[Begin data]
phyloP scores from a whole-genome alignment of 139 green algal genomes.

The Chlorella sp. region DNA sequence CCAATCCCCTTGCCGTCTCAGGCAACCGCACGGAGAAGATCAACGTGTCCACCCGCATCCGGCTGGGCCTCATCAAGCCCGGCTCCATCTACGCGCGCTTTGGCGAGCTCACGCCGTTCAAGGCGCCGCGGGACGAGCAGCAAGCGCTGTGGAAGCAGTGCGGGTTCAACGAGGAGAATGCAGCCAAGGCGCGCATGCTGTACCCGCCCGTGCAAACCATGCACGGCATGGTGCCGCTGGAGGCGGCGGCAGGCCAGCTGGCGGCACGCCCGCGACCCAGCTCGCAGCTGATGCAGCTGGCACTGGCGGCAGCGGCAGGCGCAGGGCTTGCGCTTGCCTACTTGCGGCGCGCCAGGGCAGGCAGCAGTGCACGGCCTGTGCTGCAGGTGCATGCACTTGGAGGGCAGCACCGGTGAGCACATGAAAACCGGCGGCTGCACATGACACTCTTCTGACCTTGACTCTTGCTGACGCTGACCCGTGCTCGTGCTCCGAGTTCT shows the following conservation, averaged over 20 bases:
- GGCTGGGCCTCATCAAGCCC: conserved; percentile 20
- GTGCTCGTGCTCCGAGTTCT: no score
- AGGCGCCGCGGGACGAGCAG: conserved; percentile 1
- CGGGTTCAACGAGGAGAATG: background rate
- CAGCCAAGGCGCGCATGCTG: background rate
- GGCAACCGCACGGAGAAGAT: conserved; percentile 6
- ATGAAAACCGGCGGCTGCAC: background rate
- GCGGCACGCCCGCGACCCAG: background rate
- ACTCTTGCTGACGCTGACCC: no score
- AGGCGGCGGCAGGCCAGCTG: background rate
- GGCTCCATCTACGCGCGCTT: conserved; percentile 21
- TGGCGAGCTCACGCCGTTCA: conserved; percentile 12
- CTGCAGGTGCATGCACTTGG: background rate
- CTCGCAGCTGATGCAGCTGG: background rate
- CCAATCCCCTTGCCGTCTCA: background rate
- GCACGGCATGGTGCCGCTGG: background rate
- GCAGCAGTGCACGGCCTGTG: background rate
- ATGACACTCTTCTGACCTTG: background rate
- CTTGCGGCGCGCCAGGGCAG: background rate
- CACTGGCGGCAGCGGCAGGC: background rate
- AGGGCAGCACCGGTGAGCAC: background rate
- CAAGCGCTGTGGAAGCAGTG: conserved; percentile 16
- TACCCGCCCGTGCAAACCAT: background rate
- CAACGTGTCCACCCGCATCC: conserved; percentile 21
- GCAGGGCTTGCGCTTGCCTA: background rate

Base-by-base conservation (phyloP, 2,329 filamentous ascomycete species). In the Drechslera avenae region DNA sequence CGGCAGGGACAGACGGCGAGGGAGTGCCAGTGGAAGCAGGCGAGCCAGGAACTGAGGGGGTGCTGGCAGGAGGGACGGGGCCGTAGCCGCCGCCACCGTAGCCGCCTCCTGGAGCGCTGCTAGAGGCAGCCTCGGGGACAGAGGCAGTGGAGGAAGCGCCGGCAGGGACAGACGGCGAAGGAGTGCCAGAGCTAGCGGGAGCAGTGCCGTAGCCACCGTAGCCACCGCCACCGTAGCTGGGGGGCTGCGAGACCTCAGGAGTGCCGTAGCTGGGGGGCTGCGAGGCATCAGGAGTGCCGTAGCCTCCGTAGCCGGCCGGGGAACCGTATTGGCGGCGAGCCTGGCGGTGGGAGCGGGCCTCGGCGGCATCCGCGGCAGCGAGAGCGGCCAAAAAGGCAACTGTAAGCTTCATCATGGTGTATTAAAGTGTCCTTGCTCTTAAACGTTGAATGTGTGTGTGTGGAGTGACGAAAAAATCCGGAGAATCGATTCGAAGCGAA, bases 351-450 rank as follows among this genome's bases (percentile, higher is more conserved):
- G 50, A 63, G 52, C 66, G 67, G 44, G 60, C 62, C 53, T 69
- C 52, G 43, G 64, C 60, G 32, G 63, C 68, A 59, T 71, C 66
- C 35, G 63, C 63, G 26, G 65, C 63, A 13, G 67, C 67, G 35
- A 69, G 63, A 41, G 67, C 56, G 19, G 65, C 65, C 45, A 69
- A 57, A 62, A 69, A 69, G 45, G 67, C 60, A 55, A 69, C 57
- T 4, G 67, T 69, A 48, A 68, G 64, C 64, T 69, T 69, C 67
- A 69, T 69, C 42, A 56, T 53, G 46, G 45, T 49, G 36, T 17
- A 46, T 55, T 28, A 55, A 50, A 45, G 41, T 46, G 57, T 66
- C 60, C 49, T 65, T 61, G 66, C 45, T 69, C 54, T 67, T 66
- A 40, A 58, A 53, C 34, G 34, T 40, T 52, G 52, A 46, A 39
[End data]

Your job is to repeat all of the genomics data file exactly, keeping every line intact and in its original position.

phyloP scores from a whole-genome alignment of 139 green algal genomes.

The Chlorella sp. region DNA sequence CCAATCCCCTTGCCGTCTCAGGCAACCGCACGGAGAAGATCAACGTGTCCACCCGCATCCGGCTGGGCCTCATCAAGCCCGGCTCCATCTACGCGCGCTTTGGCGAGCTCACGCCGTTCAAGGCGCCGCGGGACGAGCAGCAAGCGCTGTGGAAGCAGTGCGGGTTCAACGAGGAGAATGCAGCCAAGGCGCGCATGCTGTACCCGCCCGTGCAAACCATGCACGGCATGGTGCCGCTGGAGGCGGCGGCAGGCCAGCTGGCGGCACGCCCGCGACCCAGCTCGCAGCTGATGCAGCTGGCACTGGCGGCAGCGGCAGGCGCAGGGCTTGCGCTTGCCTACTTGCGGCGCGCCAGGGCAGGCAGCAGTGCACGGCCTGTGCTGCAGGTGCATGCACTTGGAGGGCAGCACCGGTGAGCACATGAAAACCGGCGGCTGCACATGACACTCTTCTGACCTTGACTCTTGCTGACGCTGACCCGTGCTCGTGCTCCGAGTTCT shows the following conservation, averaged over 20 bases:
- GGCTGGGCCTCATCAAGCCC: conserved; percentile 20
- GTGCTCGTGCTCCGAGTTCT: no score
- AGGCGCCGCGGGACGAGCAG: conserved; percentile 1
- CGGGTTCAACGAGGAGAATG: background rate
- CAGCCAAGGCGCGCATGCTG: background rate
- GGCAACCGCACGGAGAAGAT: conserved; percentile 6
- ATGAAAACCGGCGGCTGCAC: background rate
- GCGGCACGCCCGCGACCCAG: background rate
- ACTCTTGCTGACGCTGACCC: no score
- AGGCGGCGGCAGGCCAGCTG: background rate
- GGCTCCATCTACGCGCGCTT: conserved; percentile 21
- TGGCGAGCTCACGCCGTTCA: conserved; percentile 12
- CTGCAGGTGCATGCACTTGG: background rate
- CTCGCAGCTGATGCAGCTGG: background rate
- CCAATCCCCTTGCCGTCTCA: background rate
- GCACGGCATGGTGCCGCTGG: background rate
- GCAGCAGTGCACGGCCTGTG: background rate
- ATGACACTCTTCTGACCTTG: background rate
- CTTGCGGCGCGCCAGGGCAG: background rate
- CACTGGCGGCAGCGGCAGGC: background rate
- AGGGCAGCACCGGTGAGCAC: background rate
- CAAGCGCTGTGGAAGCAGTG: conserved; percentile 16
- TACCCGCCCGTGCAAACCAT: background rate
- CAACGTGTCCACCCGCATCC: conserved; percentile 21
- GCAGGGCTTGCGCTTGCCTA: background rate

Base-by-base conservation (phyloP, 2,329 filamentous ascomycete species). In the Drechslera avenae region DNA sequence CGGCAGGGACAGACGGCGAGGGAGTGCCAGTGGAAGCAGGCGAGCCAGGAACTGAGGGGGTGCTGGCAGGAGGGACGGGGCCGTAGCCGCCGCCACCGTAGCCGCCTCCTGGAGCGCTGCTAGAGGCAGCCTCGGGGACAGAGGCAGTGGAGGAAGCGCCGGCAGGGACAGACGGCGAAGGAGTGCCAGAGCTAGCGGGAGCAGTGCCGTAGCCACCGTAGCCACCGCCACCGTAGCTGGGGGGCTGCGAGACCTCAGGAGTGCCGTAGCTGGGGGGCTGCGAGGCATCAGGAGTGCCGTAGCCTCCGTAGCCGGCCGGGGAACCGTATTGGCGGCGAGCCTGGCGGTGGGAGCGGGCCTCGGCGGCATCCGCGGCAGCGAGAGCGGCCAAAAAGGCAACTGTAAGCTTCATCATGGTGTATTAAAGTGTCCTTGCTCTTAAACGTTGAATGTGTGTGTGTGGAGTGACGAAAAAATCCGGAGAATCGATTCGAAGCGAA, bases 351-450 rank as follows among this genome's bases (percentile, higher is more conserved):
- G 50, A 63, G 52, C 66, G 67, G 44, G 60, C 62, C 53, T 69
- C 52, G 43, G 64, C 60, G 32, G 63, C 68, A 59, T 71, C 66
- C 35, G 63, C 63, G 26, G 65, C 63, A 13, G 67, C 67, G 35
- A 69, G 63, A 41, G 67, C 56, G 19, G 65, C 65, C 45, A 69
- A 57, A 62, A 69, A 69, G 45, G 67, C 60, A 55, A 69, C 57
- T 4, G 67, T 69, A 48, A 68, G 64, C 64, T 69, T 69, C 67
- A 69, T 69, C 42, A 56, T 53, G 46, G 45, T 49, G 36, T 17
- A 46, T 55, T 28, A 55, A 50, A 45, G 41, T 46, G 57, T 66
- C 60, C 49, T 65, T 61, G 66, C 45, T 69, C 54, T 67, T 66
- A 40, A 58, A 53, C 34, G 34, T 40, T 52, G 52, A 46, A 39